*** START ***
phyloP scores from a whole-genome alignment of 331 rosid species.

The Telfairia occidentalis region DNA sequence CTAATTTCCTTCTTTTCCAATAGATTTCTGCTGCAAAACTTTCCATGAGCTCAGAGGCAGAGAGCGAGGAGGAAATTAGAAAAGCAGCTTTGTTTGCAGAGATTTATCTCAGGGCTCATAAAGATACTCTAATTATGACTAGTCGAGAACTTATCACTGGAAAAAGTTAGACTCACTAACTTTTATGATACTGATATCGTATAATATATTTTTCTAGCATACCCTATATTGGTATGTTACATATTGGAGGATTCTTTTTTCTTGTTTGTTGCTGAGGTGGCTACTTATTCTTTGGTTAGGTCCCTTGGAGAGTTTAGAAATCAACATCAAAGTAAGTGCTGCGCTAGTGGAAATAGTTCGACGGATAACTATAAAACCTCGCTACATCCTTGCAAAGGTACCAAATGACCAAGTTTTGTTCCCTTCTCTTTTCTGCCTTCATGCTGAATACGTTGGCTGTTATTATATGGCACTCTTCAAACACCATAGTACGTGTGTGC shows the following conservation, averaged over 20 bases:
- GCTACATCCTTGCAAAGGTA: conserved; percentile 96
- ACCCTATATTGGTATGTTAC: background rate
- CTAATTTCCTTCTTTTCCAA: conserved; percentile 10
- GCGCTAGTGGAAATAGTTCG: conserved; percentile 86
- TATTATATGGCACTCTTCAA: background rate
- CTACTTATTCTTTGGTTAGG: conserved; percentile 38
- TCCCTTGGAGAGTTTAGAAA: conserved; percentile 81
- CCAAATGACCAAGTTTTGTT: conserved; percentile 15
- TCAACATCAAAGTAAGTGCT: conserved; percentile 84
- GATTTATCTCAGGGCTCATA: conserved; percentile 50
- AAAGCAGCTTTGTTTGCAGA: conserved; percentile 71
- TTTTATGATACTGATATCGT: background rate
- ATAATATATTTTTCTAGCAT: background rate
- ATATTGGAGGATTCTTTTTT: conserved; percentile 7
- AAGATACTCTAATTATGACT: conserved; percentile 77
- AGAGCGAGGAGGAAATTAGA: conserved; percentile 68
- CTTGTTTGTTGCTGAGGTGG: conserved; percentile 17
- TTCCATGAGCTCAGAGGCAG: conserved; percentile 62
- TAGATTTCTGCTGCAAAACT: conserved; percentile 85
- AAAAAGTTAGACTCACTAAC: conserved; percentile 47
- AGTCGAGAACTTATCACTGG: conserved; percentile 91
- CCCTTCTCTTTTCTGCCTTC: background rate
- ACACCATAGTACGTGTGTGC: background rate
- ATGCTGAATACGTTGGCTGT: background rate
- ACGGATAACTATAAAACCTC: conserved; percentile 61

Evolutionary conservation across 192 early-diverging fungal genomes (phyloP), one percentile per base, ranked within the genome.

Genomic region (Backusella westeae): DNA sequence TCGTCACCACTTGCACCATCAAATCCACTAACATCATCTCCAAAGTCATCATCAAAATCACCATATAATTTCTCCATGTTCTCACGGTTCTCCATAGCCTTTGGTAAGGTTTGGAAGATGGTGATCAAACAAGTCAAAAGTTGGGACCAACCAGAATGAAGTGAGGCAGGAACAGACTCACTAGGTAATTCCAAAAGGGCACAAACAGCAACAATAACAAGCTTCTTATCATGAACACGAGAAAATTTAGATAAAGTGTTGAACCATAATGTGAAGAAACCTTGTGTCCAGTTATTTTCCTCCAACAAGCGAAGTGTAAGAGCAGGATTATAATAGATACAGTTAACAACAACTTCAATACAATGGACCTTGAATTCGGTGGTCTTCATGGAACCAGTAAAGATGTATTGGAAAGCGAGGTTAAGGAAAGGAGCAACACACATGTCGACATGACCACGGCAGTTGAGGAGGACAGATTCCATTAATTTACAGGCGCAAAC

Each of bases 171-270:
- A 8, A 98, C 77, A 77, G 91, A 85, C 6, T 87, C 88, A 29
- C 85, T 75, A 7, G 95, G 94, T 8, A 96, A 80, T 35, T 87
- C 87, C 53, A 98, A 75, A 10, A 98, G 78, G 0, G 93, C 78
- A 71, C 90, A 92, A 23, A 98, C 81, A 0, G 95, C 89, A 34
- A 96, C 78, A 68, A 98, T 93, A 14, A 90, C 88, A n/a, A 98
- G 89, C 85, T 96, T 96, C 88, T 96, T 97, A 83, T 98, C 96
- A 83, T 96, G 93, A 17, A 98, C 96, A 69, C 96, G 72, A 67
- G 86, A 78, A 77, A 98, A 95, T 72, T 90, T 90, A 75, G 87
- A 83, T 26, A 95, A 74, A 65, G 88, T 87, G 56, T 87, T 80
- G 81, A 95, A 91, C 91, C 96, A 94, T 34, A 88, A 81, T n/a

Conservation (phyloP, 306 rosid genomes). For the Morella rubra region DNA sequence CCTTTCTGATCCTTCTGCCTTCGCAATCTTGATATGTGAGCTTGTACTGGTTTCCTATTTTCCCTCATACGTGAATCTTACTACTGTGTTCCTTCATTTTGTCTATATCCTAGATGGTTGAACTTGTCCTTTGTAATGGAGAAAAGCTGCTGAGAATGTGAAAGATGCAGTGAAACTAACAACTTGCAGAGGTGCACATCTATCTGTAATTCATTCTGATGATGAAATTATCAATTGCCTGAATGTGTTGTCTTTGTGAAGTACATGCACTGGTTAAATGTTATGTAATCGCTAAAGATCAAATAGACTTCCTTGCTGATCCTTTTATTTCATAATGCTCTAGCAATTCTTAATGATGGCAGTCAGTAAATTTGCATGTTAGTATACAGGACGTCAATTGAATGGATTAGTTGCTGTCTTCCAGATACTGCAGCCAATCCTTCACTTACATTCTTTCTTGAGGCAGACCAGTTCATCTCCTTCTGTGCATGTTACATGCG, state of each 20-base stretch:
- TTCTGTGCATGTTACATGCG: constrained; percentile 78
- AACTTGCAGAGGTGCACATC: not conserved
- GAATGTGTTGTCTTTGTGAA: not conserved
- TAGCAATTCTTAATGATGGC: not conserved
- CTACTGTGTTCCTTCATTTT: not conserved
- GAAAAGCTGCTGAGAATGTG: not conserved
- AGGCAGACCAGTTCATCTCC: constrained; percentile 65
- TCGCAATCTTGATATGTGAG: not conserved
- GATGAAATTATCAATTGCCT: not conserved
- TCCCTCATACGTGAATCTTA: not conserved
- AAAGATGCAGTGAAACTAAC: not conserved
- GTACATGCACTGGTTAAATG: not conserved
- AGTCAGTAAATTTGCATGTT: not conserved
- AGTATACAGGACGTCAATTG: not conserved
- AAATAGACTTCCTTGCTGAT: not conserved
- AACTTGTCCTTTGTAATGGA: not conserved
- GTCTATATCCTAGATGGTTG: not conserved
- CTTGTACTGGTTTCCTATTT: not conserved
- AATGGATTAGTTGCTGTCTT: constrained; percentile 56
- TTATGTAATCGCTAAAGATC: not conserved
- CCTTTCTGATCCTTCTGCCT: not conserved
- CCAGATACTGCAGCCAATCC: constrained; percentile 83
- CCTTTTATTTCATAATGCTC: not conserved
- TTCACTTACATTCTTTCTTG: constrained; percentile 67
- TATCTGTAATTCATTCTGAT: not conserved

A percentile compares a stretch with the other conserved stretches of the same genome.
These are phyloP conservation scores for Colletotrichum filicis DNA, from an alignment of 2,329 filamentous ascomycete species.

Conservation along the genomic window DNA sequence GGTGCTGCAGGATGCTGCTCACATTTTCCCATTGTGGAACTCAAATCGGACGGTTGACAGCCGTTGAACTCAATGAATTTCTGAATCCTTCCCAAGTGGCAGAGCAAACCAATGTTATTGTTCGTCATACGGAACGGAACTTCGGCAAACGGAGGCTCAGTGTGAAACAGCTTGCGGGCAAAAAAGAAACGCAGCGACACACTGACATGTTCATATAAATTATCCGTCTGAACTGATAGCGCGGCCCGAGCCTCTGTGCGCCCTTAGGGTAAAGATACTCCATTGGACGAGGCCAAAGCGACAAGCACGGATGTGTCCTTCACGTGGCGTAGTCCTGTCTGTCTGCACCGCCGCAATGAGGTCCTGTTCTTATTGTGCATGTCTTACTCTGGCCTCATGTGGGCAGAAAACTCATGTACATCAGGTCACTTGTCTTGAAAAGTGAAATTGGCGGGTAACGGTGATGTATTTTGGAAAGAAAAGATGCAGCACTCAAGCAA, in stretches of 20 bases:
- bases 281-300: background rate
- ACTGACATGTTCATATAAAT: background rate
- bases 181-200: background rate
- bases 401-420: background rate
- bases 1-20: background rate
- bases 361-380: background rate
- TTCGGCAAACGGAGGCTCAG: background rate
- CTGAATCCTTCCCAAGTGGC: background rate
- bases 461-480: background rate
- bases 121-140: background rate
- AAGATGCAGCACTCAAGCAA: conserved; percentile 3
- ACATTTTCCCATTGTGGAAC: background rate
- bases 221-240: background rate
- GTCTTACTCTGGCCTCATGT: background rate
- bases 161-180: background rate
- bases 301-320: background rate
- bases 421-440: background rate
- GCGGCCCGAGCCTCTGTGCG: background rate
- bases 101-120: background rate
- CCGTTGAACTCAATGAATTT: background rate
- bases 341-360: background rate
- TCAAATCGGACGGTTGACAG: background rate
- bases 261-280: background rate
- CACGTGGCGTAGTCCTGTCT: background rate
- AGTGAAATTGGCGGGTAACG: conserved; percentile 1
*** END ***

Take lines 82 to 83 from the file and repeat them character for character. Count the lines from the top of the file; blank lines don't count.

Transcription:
- bases 221-240: background rate
- GTCTTACTCTGGCCTCATGT: background rate